Time for sovereign borrowing?

The conventional wisdom in India today frowns upon the idea of sovereign debt issuance; the idea of the Government of India selling bonds outside India, as opposed to only selling bonds inside India. In this article, I argue that this position should be questioned.

At the level of principle, there are two difficulties with a sovereign borrowing program. The first is a fear of linking up the supposedly well-run external sector with the badly-run finances of the government. It is felt that large-scale sovereign borrowing will provide a direct channel for internal mismanagement to generate an external crisis. The second concern is based on perverse incentives in exchange rate `management'. It is felt that if the Government of India has large dollar-denominated debts, and if the Government of India is the dominant player which can and does engage in market manipulation on the foreign exchange market, then there will be strong incentives for the manipulators to overprice the rupee so as to ease bond repayment.

There is much merit in these arguments. It is fair to observe that both are predicated on a scenario with "large-scale" sovereign bond issuance by the Government of India. Hence, one clear remedy which can be suggested is to have a limited scale of sovereign debt issuance.

More importantly, it is useful to observe that we are already engaging in sovereign borrowing, in effect. We have seen fund raising of $1.6 billion using the ``India Development Bond'' in 1991, of $4.2 billion using the ``Resurgent India Bond'' in 1998 and $5.3 billion using the ``Millennium India Deposit'' in 2000. There is every reason to expect that there will be more such products done in the future. Each of these products has a fig leaf attempting to disguise the truth, which is that this is Indian sovereign debt issuance.

With this style of fund-raising in hand, all the fears that economists have about sovereign debt issuance are already upon us. The relevant debate today is about comparing a format like IDB, RIB and IMD versus a sensibly design program for sovereign debt issuance.

What would a program for sovereign debt issuance look like? It would consist of issuing a set of zero-coupon bonds with maturities such as 0.25, 0.5, 1, 2, 5 and 10 years. These bonds, put together, would generate an Indian sovereign yield curve that is traded on the world market. The government should continually calibrate the issue size to ensure that each of these bonds are highly liquid by world standards; my guess is that an issue size of $0.5 billion each would do the trick. By issuing zero--coupon bonds instead of coupon--bearing bonds, we would reduce the extent of confused information processing by practitioners who do not understand fixed income analytics.

In summary, a sovereign bond issuance program which sold $3 billion of Indian bonds to the global market is likely to give us a liquid Indian yield curve. Such a program would immediately generate three benefits:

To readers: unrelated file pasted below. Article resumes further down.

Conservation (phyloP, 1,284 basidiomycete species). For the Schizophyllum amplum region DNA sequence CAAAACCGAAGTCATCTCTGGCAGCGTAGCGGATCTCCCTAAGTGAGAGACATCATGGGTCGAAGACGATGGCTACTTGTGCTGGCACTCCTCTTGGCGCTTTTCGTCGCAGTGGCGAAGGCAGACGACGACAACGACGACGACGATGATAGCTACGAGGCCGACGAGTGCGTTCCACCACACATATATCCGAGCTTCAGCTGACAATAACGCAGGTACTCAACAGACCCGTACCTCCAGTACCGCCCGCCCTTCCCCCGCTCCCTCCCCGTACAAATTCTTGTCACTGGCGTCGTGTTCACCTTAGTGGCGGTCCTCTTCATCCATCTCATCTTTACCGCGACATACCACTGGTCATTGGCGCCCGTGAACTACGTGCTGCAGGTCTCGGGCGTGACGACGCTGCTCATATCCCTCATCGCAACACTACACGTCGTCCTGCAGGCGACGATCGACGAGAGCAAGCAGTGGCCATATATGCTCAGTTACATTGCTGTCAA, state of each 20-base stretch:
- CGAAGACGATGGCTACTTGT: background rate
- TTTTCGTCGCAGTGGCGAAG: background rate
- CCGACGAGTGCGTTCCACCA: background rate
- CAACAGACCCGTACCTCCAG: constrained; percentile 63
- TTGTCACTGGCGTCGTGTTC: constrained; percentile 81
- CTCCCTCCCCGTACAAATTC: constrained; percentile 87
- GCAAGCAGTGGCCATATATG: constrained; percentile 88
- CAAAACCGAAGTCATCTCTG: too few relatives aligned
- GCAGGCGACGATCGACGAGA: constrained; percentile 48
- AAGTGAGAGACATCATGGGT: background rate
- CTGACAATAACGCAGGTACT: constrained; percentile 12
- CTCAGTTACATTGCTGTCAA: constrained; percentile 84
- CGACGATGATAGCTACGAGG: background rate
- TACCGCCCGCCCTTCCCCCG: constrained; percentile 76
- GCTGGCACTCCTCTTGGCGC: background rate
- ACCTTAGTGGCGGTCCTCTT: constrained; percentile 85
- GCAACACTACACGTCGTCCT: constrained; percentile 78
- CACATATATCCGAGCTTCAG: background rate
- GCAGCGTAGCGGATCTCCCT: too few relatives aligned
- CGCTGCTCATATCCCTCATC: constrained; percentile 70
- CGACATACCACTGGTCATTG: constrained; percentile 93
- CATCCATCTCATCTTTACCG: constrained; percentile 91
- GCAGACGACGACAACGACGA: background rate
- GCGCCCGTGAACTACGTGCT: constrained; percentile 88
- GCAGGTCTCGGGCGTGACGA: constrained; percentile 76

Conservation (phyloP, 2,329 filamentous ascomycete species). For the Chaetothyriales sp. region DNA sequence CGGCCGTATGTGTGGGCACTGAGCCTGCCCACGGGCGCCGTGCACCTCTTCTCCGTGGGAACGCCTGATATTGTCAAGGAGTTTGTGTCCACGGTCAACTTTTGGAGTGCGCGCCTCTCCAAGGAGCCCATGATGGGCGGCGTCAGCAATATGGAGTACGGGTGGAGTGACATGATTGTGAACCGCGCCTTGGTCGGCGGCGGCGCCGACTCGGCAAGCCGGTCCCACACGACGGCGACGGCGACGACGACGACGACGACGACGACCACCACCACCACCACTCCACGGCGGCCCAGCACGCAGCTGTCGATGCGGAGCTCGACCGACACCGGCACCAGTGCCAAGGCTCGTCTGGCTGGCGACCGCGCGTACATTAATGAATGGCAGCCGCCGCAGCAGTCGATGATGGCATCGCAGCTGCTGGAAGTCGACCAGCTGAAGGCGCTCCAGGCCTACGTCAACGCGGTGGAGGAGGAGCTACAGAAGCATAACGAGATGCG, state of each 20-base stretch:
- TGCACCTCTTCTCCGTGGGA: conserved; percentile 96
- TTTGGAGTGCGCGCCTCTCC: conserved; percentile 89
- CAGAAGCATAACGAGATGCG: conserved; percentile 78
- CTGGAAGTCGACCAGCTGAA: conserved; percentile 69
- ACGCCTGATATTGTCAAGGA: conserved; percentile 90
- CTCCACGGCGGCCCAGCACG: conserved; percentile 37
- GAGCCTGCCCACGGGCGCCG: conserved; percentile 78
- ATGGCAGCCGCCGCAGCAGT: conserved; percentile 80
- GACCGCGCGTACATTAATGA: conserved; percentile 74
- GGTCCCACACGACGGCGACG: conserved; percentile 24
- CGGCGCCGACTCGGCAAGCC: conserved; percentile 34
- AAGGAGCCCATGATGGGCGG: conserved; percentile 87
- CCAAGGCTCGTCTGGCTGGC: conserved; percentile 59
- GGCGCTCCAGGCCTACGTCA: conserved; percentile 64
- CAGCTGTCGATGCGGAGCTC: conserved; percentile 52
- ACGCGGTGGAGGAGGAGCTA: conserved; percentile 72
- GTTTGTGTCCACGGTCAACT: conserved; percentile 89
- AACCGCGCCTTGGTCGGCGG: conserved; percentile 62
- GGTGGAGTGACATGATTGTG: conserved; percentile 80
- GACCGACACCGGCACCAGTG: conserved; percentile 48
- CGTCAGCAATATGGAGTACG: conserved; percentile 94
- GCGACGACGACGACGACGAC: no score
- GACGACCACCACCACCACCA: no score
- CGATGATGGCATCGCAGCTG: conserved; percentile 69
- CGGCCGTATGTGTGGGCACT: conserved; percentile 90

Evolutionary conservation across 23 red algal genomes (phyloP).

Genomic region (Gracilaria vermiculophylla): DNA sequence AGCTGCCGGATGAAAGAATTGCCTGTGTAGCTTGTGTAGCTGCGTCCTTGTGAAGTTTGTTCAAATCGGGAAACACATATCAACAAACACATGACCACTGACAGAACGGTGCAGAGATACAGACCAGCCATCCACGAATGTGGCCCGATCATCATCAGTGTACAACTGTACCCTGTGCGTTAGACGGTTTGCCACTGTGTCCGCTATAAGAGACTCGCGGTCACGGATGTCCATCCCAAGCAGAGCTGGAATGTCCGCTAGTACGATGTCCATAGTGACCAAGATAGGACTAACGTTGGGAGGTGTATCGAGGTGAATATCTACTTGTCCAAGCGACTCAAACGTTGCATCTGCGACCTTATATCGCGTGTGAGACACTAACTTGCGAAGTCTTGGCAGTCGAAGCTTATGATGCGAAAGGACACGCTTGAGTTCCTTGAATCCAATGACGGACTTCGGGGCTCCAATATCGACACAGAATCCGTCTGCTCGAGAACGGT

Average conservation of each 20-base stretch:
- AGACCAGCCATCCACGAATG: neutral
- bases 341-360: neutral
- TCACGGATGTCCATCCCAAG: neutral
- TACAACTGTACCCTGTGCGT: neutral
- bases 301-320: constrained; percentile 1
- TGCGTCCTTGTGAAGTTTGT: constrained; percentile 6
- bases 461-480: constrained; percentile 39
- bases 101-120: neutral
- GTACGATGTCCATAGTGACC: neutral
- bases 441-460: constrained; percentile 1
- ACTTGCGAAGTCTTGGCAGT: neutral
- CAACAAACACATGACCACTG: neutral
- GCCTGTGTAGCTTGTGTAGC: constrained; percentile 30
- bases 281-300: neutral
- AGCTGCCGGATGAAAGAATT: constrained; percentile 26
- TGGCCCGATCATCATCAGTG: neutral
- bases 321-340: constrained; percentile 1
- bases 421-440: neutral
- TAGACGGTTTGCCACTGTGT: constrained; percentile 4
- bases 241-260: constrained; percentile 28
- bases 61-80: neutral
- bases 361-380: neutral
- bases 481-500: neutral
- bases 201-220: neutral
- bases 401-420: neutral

Most economists see a new source of low-cost funding as fueling fiscal irresponsibility on the part of the Indian State. It is felt that the grand experiment, which began with the elimination of monetisation of the deficit in 1993, is only now starting to show some results in the form of fiscal prudence and a willingness to tax on the part of politicians. However, the risk of fiscal imprudence is already there with IDB, RIB and IMD. If India pre--commits to having a sovereign bond program which is (say) below 10% of India's external debt, then it eliminates this moral hazard.

When an Indian yield curve is traded outside India, it will provide daily data on the world's view of Indian credit risk. This will be a valuable "continuous evaluation" of Indian macro policies. Imagine the front page of this newspaper screaming India's credit spread rises above Pakistan's; this would be a new source of pressure in favour of sound macro policies.

My last argument is concerned with credit ratings. Today, global financial markets observe credit ratings for India. These credit ratings are widely mistrusted: for example, the rating agencies fully missed the East Asian Crisis, and the rating agencies broadly think that India was as vulnerable at the end of the 1990s as it was at the start of the 1990s. This is in contrast with global financial markets, which generally trade Indian paper at prices that are too high when compared with the ratings.

Poor information processing by the rating agencies is a vulnerability for India, when we look forward. India does seem to be lurching towards a next macro crisis, and it would help to build the tools which would help in dealing with it. In the environment of a crisis, it is simply imprudent to trust in the decisions made by a few individuals working in credit rating agencies (recall the downgrading of Korea). It is, hence, important for us to disintermediate the credit rating agencies by having a liquid Indian sovereign yield curve. A liquid market always knows more than any rating agency, so once an Indian yield curve is liquid, the global financial markets will respect it's credit spread more than they respect the rating agencies. This will reduce India's vulnerability to the rating agencies.

In summary, it would make sense for the government to now break with the fiction of not doing sovereign debt issuance, of breaking with the patterns of IDB / RIB / IMD, and get started on a proper sovereign debt issuance program. This would yield much cheaper funding when compared with IMD, and it would have an important informational externality in the form of a liquid Indian yield curve.

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